Losing a husband, wife, child or extended relative can be a traumatic experience. The emotional trauma of loss is a difficult burden to carry. Can you imagine having to carry the financial burden associated with winding up the deceased person’s estate over and above that?
Many ordinary South Africans who pass away don’t have a valid Will and the ones who do have a Will don’t have sufficient liquidity in their estates to deal with the exorbitant costs of winding up an estate. The main reason for this is the absence of financial planning on the path of the deceased person.
In this article, we outline the most common and most important costs that become payable in the process of winding up an estate.
- Masters Fees
Masters fees become payable when an executor is appointed and where the gross estate value is R250 000 and above. The master’s fees are subject to a maximum of R7000.
- Executor Fees
The executor is entitled to remuneration for the work involved in administering an estate. The executor can charge 3.5% excluding vat on the gross value of the estate. For example, if your estate assets (house, savings, shares, cars, etc.) are worth R2 million, your executor fees excluding vat will be R70 000.
- Advertising costs
Upon death your executor needs to advertise your estate to creditors and any other interested parties who may have a claim on your estate. The advertisements are placed in local newspapers and the Government Gazette. These costs range from R400 to R700 per newspaper notice and approximately R40 per insertion.
- Bond cancellation costs
If you have a property that is still bonded with a bank, upon death the bond would have to be cancelled and there is a bond cancellation fee that becomes payable. The approximate cost of cancelling a bond is 1% of the outstanding amount. If a bond of R1 million is cancelled, the approximate cost would be R10 000.
- Appraisement costs
In the process of winding up an estate, the executor needs to hire someone to value the assets in the estate to determine the gross value of the estate. An example is hiring a property agent to value the property. This can cost anything from R1000 upwards.
- Costs of realisation
When assets are sold of an estate, certain costs may become payable. E.g. if a house is sold out of the estate, the estate agents commission needs to be paid out of the estate. Estate agents usually charge between 5% and 8% of the selling price.
- Transfer cost of fixed property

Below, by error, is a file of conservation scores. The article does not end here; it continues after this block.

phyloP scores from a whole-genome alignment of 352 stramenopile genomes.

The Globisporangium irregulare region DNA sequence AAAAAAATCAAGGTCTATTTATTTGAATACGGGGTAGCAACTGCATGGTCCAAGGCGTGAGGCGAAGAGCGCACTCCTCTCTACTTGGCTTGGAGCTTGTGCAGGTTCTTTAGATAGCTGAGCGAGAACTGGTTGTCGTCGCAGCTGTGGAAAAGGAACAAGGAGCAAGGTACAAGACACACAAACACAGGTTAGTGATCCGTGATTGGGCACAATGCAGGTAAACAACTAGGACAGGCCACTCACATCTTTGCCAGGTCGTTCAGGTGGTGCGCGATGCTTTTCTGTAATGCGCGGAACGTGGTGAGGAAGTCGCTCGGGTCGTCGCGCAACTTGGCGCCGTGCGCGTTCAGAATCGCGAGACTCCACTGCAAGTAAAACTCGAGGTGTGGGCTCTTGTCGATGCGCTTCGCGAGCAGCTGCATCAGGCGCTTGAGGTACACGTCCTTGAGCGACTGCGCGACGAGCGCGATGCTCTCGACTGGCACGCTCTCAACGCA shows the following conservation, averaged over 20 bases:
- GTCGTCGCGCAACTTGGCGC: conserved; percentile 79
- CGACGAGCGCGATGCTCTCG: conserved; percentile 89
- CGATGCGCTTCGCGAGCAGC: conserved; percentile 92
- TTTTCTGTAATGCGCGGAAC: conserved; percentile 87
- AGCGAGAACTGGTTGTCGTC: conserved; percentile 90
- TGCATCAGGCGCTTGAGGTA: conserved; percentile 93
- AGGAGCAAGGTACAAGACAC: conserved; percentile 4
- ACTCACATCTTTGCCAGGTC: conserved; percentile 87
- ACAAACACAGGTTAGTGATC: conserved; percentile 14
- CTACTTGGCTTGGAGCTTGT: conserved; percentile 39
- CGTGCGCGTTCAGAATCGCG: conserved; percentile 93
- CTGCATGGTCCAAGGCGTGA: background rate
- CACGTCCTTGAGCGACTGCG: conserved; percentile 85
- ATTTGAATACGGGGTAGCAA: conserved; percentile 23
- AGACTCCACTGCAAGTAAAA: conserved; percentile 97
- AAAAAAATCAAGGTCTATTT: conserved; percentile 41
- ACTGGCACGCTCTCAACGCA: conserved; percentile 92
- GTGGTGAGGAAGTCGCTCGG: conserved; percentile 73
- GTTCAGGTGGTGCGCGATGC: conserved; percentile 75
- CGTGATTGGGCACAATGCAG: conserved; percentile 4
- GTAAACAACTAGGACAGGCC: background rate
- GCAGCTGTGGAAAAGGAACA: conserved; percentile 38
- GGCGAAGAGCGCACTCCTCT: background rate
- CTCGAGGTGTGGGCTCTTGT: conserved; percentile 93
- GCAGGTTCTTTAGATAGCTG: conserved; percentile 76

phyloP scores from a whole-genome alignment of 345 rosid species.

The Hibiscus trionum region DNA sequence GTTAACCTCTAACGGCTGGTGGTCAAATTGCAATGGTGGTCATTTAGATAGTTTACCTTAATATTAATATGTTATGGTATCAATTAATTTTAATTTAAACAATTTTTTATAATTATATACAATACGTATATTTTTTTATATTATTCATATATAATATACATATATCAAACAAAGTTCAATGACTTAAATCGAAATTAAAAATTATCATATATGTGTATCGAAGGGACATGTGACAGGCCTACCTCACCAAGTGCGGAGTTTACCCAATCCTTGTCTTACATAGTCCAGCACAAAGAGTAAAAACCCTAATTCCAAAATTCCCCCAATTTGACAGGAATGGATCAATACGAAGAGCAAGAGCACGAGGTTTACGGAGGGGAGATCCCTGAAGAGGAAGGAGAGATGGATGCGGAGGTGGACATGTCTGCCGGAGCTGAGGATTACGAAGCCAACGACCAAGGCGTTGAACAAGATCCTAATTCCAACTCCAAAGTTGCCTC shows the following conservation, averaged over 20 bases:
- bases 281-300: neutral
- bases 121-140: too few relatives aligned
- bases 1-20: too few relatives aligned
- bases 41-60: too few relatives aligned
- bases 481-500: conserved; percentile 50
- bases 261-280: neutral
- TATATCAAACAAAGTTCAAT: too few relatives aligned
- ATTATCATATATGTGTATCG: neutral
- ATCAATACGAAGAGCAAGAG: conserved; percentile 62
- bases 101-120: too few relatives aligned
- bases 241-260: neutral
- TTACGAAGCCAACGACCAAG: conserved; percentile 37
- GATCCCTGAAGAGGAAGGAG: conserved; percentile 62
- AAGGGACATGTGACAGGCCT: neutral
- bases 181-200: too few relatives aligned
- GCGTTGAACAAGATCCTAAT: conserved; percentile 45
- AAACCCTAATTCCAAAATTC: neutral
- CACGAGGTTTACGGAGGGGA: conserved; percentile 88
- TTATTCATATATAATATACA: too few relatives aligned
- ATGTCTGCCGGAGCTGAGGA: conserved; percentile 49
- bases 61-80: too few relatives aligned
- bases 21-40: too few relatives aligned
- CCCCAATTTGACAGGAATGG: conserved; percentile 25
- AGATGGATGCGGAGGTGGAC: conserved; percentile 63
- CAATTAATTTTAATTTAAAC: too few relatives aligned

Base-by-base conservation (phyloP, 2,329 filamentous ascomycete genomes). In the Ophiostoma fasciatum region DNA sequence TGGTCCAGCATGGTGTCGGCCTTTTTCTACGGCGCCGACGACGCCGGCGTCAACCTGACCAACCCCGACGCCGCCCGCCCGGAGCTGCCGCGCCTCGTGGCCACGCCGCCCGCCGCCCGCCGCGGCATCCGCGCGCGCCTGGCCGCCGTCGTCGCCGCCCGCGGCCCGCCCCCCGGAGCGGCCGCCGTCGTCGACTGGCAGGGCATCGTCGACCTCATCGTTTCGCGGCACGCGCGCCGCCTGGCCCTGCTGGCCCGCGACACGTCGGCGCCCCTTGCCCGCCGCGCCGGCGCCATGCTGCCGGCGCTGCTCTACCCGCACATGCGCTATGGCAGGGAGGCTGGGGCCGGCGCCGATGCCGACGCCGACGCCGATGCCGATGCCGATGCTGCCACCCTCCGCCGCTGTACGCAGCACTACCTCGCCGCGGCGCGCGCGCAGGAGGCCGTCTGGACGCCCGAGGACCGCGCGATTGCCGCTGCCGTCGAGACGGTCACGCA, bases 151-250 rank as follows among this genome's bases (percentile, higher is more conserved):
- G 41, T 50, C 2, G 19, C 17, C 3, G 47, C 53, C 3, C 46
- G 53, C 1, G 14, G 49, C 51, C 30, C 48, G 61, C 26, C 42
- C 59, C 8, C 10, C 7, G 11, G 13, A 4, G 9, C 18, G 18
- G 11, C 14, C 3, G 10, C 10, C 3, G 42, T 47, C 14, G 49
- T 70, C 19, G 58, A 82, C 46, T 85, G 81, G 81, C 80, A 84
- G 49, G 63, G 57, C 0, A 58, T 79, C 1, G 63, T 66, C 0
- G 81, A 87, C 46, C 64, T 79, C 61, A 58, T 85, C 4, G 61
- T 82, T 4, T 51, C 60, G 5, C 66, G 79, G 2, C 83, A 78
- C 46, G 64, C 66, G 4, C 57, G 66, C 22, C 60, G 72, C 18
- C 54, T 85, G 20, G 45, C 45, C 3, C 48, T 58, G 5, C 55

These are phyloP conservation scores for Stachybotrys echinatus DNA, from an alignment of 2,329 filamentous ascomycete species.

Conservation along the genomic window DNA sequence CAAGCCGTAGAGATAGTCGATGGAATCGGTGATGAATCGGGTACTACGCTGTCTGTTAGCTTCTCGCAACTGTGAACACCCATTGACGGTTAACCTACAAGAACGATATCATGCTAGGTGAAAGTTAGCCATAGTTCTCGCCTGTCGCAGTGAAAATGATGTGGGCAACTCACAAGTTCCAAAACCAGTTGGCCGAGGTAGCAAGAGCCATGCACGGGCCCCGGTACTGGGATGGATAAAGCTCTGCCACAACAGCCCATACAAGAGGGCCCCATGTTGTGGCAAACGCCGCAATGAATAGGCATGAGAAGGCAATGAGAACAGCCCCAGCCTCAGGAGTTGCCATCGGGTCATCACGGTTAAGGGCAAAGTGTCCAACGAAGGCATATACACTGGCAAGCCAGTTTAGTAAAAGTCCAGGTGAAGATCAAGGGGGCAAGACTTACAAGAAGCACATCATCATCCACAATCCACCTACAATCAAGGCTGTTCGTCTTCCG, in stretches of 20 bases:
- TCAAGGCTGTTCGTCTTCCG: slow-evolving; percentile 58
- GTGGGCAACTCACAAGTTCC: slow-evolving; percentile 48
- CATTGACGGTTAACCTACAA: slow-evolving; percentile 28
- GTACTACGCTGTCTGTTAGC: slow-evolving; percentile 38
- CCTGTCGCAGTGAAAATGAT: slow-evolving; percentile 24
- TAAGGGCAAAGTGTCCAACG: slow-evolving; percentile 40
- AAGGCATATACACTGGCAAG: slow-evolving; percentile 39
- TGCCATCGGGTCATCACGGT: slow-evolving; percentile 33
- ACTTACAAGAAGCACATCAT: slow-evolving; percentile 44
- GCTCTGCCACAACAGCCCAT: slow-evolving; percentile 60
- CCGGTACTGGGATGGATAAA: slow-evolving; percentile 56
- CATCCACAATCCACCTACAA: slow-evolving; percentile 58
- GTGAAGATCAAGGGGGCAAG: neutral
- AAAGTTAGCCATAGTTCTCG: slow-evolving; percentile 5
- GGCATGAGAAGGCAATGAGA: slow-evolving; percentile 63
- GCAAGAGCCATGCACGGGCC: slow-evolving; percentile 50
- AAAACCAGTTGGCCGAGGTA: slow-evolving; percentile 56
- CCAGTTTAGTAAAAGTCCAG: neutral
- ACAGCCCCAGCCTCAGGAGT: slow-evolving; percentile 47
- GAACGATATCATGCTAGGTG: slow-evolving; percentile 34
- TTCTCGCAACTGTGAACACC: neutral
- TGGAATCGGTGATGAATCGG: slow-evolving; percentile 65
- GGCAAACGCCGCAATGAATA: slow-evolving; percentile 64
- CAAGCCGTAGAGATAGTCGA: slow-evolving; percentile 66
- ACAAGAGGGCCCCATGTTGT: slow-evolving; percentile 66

When heirs inherit fixed property from an estate, the property needs to be transferred to the heir and that transfer of ownership needs to go through the deeds office. This transfer will have a transfer duty payable depending on the value of the property and conveyancing costs.
- Bank charges
A deceased estate usually has to open a bank account to manage the cash flow of the estate. Bank accounts have varying fees that are payable.
- Short-term insurance
An executor needs to ensure that the assets in a deceased estate is insured whilst the estate is being wound up. This could be business insurance, vehicle insurance, property insurance and etc.
- Maintenance of assets
The executor is also responsible to maintain assets in the deceased estate and there are maintenance costs associated with this. E.g. In the event that a geyser burst and the property is in a deceased estate, the executor needs to make arrangements to fix the geyser.
- Accounting fees
The executor may have to hire an accountant or tax specialist to deal with specific financial affairs and this comes at a cost.
The above list is by no means exhaustive of costs that become payable in the winding up of an estate. Of course, these costs vary from estate to estate.
More often than not, estate assets exceed liabilities, and more often than not, there is insufficient cash to settle debt and administrative expenses. In that event the executor will approach the beneficiaries to settle these expenses. If the beneficiaries don’t have the cash on hand, the executor will be forced to sell assets in the estate which could be the family home.
None of us have any idea of our expiry date on this earth. If we did, we would certainly plan better.
Consulting a financial advisor helps you make provision for these costs in your financial plan.